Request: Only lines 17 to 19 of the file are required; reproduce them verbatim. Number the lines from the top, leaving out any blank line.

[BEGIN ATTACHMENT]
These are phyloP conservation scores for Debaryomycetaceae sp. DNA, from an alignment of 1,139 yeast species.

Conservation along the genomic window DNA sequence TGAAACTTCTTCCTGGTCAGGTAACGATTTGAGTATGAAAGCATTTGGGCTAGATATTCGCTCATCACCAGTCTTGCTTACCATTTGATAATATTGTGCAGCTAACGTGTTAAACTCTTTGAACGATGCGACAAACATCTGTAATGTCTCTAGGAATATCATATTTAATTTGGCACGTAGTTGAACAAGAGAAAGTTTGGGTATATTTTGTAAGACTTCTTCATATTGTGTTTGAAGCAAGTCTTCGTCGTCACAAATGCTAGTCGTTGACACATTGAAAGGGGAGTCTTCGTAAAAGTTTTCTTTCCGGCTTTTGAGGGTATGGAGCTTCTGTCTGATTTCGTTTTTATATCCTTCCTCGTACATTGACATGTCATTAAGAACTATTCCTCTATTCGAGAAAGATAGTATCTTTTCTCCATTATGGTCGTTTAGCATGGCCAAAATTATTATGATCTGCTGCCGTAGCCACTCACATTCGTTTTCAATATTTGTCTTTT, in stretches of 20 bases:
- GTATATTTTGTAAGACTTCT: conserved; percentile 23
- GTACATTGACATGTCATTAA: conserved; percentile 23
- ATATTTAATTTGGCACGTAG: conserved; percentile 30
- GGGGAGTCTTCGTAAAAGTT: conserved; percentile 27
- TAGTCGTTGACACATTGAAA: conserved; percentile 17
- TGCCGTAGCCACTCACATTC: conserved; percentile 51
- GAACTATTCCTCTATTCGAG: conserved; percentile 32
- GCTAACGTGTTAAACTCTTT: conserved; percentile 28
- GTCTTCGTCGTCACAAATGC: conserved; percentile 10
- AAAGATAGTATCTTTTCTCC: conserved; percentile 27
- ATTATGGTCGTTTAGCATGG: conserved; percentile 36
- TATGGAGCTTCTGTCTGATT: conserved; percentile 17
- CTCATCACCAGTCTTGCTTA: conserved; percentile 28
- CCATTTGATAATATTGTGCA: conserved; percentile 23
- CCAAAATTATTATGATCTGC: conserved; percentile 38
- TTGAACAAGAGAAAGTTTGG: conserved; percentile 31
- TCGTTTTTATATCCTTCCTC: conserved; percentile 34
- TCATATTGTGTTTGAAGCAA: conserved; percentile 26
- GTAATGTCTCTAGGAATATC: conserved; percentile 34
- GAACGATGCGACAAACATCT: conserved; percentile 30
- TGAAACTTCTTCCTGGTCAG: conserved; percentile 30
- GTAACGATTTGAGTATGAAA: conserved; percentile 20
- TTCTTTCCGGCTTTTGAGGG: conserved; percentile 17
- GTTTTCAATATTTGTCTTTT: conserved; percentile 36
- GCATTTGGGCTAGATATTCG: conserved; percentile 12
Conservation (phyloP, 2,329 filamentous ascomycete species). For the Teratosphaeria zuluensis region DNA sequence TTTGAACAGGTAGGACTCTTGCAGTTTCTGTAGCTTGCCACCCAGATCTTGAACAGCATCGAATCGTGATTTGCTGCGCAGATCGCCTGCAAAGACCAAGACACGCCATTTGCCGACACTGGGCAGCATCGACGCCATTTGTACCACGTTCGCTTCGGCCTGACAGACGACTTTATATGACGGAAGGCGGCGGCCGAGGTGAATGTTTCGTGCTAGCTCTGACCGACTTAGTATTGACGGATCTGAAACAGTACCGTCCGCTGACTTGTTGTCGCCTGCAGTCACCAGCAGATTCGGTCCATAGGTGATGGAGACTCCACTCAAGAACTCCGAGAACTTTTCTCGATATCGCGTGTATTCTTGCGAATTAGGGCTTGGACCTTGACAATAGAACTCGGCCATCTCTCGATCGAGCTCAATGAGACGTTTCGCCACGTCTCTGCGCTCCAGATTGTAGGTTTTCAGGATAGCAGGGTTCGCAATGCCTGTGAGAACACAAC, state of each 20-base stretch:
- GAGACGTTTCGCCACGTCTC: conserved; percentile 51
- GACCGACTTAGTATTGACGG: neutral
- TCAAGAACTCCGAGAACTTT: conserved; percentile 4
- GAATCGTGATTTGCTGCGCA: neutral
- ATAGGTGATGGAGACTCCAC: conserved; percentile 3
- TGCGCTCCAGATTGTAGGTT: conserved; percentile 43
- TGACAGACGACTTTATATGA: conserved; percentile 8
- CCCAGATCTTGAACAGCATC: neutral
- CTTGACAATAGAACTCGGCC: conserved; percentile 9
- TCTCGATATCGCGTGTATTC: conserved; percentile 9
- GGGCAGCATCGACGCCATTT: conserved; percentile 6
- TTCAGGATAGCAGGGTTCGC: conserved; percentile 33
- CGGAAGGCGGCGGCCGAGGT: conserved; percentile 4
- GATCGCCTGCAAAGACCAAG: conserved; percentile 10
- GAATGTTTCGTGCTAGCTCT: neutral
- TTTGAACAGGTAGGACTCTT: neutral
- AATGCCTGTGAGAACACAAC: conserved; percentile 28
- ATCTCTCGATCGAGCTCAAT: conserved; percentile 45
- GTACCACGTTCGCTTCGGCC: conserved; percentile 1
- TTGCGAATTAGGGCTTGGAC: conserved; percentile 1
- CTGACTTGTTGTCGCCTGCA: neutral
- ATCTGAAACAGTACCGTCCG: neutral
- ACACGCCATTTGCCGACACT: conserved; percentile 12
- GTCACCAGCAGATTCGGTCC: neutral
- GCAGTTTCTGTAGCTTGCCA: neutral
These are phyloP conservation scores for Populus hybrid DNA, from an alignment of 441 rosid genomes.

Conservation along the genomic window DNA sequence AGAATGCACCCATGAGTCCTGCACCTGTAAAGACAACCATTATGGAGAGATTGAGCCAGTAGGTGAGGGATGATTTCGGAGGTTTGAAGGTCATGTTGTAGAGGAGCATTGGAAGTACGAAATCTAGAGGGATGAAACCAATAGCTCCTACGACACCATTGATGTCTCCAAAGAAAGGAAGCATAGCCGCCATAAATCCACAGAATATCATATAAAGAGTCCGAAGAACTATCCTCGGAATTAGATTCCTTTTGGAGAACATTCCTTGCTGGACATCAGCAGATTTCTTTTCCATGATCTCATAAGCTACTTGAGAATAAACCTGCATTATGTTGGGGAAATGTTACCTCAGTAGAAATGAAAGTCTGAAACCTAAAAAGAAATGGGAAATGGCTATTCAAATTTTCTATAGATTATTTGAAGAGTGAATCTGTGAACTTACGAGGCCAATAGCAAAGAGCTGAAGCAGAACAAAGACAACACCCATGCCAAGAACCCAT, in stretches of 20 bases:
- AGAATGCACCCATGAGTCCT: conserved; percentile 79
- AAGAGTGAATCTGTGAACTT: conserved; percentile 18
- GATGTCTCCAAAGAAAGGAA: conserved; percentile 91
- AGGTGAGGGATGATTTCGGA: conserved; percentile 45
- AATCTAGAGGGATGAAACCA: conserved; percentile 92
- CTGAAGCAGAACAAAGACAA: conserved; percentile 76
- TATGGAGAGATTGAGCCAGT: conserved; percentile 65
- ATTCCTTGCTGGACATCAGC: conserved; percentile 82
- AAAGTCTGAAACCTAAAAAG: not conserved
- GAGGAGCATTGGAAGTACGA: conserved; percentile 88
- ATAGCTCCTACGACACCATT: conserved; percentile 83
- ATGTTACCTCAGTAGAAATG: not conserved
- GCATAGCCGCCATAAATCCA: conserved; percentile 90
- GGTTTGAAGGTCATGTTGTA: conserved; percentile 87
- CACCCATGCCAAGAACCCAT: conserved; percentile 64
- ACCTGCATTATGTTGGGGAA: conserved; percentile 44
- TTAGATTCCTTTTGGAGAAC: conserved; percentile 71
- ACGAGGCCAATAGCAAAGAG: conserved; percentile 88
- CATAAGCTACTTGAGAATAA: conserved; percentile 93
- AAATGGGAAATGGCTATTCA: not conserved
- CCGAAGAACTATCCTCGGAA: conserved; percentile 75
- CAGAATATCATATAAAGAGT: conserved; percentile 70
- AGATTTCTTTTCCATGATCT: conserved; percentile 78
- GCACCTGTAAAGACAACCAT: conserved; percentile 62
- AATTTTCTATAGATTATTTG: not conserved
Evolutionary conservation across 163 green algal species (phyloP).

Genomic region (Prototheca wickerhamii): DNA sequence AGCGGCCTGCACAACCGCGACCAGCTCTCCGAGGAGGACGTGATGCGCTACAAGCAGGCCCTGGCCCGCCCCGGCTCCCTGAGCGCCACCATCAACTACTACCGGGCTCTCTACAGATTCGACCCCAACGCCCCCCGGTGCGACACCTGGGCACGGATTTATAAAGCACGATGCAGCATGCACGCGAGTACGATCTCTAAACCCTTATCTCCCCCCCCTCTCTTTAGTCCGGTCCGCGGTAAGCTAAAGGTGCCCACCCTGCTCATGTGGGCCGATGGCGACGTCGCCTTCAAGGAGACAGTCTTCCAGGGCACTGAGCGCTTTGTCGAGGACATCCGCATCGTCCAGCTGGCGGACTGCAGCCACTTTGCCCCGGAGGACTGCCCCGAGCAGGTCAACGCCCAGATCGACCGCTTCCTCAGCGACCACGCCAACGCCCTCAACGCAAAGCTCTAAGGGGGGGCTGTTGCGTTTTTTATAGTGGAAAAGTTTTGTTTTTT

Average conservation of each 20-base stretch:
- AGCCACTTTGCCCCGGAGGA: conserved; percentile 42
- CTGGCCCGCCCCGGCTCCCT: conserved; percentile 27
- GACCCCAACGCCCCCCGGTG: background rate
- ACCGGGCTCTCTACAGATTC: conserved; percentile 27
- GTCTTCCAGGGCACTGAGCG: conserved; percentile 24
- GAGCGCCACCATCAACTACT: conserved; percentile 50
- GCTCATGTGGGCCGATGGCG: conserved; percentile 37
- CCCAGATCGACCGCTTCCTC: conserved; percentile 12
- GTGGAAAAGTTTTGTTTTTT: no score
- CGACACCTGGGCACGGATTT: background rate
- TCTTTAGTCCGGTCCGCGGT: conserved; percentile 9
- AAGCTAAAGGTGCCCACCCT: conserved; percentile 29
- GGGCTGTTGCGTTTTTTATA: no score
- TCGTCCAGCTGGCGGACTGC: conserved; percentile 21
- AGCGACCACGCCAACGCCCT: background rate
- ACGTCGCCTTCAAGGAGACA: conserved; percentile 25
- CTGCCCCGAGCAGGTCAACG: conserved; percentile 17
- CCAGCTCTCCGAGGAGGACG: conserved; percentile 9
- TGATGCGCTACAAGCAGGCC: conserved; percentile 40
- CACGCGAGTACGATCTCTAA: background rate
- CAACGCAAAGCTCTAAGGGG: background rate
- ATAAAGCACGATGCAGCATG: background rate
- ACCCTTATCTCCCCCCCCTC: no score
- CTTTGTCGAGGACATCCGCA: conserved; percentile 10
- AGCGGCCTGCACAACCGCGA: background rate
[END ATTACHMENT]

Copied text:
- CCAAAATTATTATGATCTGC: conserved; percentile 38
- TTGAACAAGAGAAAGTTTGG: conserved; percentile 31
- TCGTTTTTATATCCTTCCTC: conserved; percentile 34